Also there are temples like The Bhagabati Maa Temple in Kanyakumari where men are not allowed to enter. It is believed that Maa Parvati went to a lonely site in the middle of the ocean for Tapasya (spiritual practise involving deep meditation). She tried very hard Tapasya for getting Bhagwan Shiva as her husband. As the temple is built on the same spot for Maa Parvati, so no men are allowed to visit this temple, to allow Maa Parvati to continue with her Tapasya without hinderance.

Whenever we visit someone’s home we abide by his rules and regulations. We can’t just go to anyone’s home and dictate him the ways around his own house. The same is applicable to temples. The rules and regulations to be followed in that particular God’s house are laid down by the Shastras and Puranas and one is bound to follow them when we visit her/his temple. There should be no exceptions to this.

Not allowing women or men in a particular temple is not discrimination. It is a way of paying respect to the rules and regulations laid down by the owner of the house. If one talks about the fundamental rights of women to enter a temple (of course no one will talk about the rights of men ever) then they should also talk about the fundamental rights of the deity who is a legal entity and who is the owner of the house.

One cannot compare the rights of women to enter a mosque to that with the right of women from entering temples. If Mosques, being houses to host religious gathering to offer Namaz, don’t allow women to enter then it may be considered as a violation of their right to visit a place of their choice to offer prayers. It is pointless to search for discrimination in a custom where a deity in his eternal celibate avatar wishes that women of a particular age group shouldn’t be around him. There are hundreds of Ayyappa Temples all over the country where there is no restrictions for anyone of any age group or gender to enter.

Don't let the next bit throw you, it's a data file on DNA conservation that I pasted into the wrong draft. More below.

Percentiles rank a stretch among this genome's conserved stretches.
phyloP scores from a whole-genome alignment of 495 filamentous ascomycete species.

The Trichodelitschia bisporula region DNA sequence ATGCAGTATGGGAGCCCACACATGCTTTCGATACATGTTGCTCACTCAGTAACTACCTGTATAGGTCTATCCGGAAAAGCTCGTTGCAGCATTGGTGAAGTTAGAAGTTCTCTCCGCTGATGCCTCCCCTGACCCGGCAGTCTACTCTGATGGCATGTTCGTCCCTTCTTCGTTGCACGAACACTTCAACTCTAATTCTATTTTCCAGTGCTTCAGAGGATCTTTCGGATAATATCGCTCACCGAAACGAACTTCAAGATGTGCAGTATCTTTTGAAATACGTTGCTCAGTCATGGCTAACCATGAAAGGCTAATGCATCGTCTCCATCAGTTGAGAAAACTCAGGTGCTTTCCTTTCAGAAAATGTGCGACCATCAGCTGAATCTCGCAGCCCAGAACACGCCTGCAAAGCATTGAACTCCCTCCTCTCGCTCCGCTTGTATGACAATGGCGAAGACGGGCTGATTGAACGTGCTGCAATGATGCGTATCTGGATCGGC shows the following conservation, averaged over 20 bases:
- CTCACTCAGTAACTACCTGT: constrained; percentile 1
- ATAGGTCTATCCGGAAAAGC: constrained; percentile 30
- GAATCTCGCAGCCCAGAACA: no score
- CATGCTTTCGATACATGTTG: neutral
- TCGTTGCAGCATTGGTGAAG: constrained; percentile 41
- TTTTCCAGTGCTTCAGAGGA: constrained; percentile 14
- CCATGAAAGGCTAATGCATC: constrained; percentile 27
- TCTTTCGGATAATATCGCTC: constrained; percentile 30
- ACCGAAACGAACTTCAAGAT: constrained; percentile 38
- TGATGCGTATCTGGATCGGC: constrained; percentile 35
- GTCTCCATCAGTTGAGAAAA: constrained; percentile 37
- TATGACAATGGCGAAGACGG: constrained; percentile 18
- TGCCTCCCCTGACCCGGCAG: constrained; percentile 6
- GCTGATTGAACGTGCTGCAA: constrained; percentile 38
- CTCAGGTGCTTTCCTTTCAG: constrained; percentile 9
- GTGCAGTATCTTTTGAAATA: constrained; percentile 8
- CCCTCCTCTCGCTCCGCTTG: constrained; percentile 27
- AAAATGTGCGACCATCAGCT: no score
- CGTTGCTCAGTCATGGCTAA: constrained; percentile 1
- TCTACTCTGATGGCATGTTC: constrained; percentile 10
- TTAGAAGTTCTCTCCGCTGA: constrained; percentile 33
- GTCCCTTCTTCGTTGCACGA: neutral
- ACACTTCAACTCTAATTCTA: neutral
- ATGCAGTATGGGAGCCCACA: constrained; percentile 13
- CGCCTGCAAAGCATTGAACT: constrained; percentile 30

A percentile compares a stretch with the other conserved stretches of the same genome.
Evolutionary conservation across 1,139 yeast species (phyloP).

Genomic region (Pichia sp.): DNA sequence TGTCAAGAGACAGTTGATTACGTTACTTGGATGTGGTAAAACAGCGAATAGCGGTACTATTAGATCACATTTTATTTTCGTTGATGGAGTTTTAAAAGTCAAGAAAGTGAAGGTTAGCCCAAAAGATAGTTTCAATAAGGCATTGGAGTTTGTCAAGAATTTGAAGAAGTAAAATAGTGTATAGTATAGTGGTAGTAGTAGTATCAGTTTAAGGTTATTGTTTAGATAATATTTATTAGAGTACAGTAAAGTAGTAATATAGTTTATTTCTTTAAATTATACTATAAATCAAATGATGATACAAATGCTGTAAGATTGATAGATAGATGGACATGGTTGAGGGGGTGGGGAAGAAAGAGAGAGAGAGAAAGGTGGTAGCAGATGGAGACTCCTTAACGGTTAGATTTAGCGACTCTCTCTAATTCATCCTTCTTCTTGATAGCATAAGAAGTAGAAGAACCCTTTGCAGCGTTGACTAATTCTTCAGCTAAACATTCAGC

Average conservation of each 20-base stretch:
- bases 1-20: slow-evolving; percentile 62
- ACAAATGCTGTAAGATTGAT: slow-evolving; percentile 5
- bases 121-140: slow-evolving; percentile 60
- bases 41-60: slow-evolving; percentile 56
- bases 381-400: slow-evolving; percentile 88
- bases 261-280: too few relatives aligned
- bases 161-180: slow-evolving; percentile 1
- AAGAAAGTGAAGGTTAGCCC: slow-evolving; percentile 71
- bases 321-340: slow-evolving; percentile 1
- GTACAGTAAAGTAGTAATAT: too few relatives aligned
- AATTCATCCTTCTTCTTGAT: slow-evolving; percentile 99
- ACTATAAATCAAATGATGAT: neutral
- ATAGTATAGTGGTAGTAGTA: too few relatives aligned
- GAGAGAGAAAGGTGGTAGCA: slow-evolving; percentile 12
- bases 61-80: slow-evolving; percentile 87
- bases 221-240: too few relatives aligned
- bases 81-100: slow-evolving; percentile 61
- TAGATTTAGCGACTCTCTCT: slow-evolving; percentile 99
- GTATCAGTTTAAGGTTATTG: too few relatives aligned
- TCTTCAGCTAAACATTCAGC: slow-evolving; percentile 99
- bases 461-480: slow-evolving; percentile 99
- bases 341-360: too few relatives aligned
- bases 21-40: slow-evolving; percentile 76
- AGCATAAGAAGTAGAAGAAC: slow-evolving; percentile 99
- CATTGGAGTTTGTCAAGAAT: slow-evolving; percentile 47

Moreover out of the lakhs of temples all over India, there are only 5 temples that don’t allow women and only 6 temples that don’t allow men to enter owing to their special spiritual and cultural significance. There are even places in Chinese and Japanese traditions where similar practices are followed. So comparing the practice of these handful of places to that of Mosques, where women are not allowed in any of them, is highly flawed and the person doing so is just ignorant of Hindu culture and traditions.

Hindu culture and traditions are very complex. Not everything here is painted in black and white like the west. Our traditions are full of shades of grey which need correct guidance for proper understanding. Of course there are some social evils that we picked up throughout the course of history due to foreign influence or the situation of a particular period of time. These needs to be eliminated at the earliest. But dismissing every aspect of our customs and traditions by viewing them with the myopic lenses of the west and without having a proper understanding of the same is an insult to this great land of Bharat.

Save Sabarimala. Save Our Temples. Save Our Traditions!


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About the Author

Rohit Mishra
NITian. Sarkari Naukar. Interested in "Actual Indian History" and Santana Dharma. Proud Jagannath Bhakt